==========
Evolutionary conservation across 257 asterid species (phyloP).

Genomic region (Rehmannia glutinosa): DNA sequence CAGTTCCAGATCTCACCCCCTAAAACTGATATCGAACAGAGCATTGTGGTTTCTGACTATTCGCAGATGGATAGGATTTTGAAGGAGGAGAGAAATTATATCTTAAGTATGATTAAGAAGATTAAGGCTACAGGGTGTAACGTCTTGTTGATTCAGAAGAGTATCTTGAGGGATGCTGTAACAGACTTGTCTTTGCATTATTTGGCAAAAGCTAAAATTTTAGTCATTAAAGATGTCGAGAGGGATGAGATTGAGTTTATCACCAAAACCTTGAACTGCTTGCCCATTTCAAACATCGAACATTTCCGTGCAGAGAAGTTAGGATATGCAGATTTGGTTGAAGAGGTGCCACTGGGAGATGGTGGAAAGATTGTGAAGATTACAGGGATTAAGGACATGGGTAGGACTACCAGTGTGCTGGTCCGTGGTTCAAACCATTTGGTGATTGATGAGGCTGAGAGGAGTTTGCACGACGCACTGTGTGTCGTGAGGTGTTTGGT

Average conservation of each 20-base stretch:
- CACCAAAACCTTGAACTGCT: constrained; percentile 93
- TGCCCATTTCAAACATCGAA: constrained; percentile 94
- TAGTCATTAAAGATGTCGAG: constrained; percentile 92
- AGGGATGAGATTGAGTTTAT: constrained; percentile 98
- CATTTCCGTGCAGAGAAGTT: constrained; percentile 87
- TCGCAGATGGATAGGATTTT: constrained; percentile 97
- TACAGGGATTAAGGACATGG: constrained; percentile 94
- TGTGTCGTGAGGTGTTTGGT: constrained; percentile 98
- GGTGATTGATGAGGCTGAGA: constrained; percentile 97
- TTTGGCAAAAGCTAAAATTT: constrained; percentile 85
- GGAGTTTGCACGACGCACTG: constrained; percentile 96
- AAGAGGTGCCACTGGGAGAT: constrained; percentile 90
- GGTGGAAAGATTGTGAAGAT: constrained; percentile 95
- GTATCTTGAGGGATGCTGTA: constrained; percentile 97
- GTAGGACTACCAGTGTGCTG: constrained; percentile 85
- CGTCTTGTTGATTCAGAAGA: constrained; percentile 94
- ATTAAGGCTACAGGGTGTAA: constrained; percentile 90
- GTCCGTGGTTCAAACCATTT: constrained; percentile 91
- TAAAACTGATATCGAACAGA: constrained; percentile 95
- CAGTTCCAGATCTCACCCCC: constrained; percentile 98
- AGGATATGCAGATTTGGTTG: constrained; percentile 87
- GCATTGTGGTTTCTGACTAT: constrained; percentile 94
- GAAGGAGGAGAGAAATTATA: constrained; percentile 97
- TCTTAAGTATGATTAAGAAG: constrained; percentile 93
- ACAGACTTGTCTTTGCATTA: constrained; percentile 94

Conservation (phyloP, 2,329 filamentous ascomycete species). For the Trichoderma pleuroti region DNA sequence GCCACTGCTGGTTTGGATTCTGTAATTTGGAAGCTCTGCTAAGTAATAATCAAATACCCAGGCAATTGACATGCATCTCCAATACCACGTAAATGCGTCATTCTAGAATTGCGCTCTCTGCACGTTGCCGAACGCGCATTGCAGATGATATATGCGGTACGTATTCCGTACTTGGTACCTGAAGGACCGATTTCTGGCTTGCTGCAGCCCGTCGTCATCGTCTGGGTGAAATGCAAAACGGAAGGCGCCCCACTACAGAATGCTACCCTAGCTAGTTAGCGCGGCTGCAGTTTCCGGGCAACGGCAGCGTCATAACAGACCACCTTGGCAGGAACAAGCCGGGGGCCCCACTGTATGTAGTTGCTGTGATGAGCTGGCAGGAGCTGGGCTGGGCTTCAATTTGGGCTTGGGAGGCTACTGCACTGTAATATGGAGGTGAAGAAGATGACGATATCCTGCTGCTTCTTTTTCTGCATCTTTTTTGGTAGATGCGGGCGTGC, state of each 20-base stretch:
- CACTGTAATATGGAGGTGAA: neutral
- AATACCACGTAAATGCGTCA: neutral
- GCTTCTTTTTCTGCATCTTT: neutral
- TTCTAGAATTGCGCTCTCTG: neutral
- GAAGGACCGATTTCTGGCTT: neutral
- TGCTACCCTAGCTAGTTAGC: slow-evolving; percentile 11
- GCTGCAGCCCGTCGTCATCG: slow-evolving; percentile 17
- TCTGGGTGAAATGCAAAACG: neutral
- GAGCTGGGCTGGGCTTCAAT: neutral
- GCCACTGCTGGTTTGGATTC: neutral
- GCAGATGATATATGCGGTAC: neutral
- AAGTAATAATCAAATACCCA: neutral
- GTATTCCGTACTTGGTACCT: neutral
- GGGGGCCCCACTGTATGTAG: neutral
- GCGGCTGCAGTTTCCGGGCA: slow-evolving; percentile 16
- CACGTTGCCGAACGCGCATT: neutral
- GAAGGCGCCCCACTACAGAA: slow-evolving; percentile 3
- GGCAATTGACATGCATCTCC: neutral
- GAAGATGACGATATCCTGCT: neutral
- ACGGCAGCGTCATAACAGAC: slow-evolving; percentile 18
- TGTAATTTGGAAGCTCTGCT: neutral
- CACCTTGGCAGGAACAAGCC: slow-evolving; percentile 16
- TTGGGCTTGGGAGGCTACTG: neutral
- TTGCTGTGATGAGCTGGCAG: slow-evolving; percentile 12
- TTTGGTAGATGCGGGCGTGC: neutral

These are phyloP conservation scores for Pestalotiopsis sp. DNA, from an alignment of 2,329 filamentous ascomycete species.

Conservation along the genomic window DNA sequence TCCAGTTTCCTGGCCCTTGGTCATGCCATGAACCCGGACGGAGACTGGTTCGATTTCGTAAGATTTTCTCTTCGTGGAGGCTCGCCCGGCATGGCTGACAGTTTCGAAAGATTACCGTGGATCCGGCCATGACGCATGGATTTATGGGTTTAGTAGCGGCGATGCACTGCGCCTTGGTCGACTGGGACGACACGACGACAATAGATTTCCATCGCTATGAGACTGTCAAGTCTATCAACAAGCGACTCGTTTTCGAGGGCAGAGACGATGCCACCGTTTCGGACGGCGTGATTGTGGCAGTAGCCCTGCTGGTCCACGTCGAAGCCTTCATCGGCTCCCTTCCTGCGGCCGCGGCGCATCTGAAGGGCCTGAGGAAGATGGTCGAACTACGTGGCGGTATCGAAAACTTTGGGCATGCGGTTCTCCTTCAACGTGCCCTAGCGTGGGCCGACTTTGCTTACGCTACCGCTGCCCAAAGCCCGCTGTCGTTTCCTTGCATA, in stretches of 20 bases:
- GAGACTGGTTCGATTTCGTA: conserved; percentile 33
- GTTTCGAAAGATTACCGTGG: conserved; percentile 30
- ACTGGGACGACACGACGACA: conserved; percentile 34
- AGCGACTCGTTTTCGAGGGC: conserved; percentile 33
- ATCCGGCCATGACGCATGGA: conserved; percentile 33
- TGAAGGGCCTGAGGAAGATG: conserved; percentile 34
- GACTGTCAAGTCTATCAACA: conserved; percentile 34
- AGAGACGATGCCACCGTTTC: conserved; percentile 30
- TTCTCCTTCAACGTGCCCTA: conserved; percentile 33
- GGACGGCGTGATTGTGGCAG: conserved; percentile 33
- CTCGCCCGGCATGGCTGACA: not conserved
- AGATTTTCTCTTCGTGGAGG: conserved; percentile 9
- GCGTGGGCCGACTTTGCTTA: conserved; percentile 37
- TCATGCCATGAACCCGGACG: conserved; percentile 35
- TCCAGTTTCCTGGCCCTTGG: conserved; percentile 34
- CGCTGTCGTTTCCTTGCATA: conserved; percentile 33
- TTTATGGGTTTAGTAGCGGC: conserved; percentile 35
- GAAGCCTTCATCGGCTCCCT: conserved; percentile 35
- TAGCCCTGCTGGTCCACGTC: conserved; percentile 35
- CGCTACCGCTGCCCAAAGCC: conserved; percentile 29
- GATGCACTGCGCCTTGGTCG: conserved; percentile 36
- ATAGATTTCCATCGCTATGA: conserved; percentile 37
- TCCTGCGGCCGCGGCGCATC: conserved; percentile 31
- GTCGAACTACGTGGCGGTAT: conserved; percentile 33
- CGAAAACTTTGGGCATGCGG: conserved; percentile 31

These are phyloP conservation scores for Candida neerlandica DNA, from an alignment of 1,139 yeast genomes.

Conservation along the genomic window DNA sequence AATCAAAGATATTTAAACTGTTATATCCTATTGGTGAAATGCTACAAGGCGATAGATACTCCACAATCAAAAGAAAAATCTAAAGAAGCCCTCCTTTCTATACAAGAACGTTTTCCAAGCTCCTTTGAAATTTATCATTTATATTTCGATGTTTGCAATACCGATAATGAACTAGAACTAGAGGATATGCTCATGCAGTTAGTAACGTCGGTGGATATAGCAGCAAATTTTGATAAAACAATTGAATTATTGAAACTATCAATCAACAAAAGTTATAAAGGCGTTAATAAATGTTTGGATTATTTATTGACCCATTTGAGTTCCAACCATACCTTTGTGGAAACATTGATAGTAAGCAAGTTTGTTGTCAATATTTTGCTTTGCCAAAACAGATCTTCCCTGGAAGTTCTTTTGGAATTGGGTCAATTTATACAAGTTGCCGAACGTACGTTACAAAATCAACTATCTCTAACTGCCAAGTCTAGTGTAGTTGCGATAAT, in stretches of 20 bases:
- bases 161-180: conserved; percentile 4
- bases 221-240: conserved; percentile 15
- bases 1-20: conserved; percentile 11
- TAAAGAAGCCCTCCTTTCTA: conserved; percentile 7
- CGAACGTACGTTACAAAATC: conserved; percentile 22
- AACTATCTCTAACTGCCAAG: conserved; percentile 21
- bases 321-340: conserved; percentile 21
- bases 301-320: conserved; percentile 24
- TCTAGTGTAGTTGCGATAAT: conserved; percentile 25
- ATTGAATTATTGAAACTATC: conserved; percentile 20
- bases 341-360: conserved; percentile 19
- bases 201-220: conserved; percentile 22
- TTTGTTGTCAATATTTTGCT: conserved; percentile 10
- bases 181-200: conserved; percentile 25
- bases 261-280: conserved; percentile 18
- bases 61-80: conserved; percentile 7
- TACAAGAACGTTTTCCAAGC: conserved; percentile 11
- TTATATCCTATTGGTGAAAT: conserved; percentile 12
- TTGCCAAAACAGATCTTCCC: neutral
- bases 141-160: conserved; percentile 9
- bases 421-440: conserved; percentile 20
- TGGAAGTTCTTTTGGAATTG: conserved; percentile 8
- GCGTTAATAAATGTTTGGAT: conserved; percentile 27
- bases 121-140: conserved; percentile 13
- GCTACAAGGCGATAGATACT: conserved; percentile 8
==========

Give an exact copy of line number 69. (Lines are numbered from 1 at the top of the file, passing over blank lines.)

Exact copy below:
- GCGTGGGCCGACTTTGCTTA: conserved; percentile 37